Harvard Final Clubs, By the Numbers

Examining the school's coed clash.

harvard final clubs

Seal image via Harvard.edu

Within those ivied walls, a culture war is brewing at Harvard University—one that’s been two centuries in the making. For 226 years, the exclusive organizations known as final clubs were segregated by gender. But that changed last fall, when the Spee and Fox clubs went coed. More change is coming: In the wake of a contentious university report that purportedly links male-only final clubs with an elevated risk of sexual assault, Harvard’s administration has issued a dictum that members of single-sex organizations will soon be barred from on-campus leadership positions, as well as fellowships that require university endorsement. With these changes set to take effect with the class of 2021, the debate over final clubs still rages. On one side of the divide are activists taking aim at gender inequity and rape culture. On the other, those who see the administration’s move as PC politics run amok and an attack on tradition. Here, we take a closer look at this Crimson controversy.

Student Views on Final Clubs

In General:

Favorable: 22.6%
Unfavorable: 59.2%
No Opinion: 16.7%

Going Coed:

Favorable: 39.7%
Unfavorable: 39.7%
No Opinion: 14.1%


Number of male-only final clubs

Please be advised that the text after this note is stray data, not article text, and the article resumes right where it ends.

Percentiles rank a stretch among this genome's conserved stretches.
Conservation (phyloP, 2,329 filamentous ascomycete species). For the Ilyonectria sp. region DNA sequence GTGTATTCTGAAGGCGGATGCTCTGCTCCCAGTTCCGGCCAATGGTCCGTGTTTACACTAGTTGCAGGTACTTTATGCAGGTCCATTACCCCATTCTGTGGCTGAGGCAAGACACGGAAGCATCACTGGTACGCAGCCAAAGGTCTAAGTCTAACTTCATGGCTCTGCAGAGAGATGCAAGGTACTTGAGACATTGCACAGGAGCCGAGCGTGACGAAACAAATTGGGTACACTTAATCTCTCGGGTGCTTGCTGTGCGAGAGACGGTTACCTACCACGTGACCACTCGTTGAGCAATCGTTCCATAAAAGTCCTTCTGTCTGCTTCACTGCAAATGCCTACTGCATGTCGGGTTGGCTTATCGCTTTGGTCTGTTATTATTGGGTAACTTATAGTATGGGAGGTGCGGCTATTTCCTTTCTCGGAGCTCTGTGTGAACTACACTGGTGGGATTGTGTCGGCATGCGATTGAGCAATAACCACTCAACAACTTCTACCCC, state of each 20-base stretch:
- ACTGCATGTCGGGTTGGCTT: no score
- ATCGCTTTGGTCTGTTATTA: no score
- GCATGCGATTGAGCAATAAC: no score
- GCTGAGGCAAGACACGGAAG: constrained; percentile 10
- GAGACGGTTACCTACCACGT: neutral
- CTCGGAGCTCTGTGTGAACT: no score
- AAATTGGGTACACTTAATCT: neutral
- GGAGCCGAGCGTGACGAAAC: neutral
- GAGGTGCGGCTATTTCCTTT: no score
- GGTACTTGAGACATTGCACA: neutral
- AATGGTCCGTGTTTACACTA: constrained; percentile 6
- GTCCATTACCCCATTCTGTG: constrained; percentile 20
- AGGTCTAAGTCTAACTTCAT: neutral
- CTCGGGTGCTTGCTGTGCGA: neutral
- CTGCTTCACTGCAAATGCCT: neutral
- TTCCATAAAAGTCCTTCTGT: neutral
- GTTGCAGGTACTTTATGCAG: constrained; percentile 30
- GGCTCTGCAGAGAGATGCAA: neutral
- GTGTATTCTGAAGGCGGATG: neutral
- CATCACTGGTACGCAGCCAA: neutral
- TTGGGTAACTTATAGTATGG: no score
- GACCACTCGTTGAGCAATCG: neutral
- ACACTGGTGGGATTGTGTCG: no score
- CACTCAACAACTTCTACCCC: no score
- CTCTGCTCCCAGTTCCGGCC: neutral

Number of female-only final clubs


Number of coed final clubs


Percentage of female seniors participating in final clubs who reported “experiencing nonconsensual sexual contact” since entering college, according to a spring 2015 survey


Founding year of the Porcellian, Harvard’s oldest final club


First graduating year to be affected by the sanctions against single- sex organizations


Number of prominent Kennedy family members who belonged to final clubs

John F. Kennedy (’40)
Spee Club

Robert F. Kennedy (’48)
Spee Club

Edward M. Kennedy (’54–’56)
Owl Club

$7 Billion

Net worth of Eduardo Saverin, cofounder of Facebook and member of the Phoenix S.K. Club

Notable Moments

Former Governor Deval Patrick (Harvard ’78) allegedly resigns from the Fly Club

The administration makes its first attempt to force final clubs to go coed

The first female final club (the Bee Club) is founded

Phoenix S.K. Club members carry chickens with them to class as part of their initiation

Activist group United Poultry Concerns accuses the Phoenix S.K. Club of animal cruelty

Two final clubs go coed: first the Spee, followed by the Fox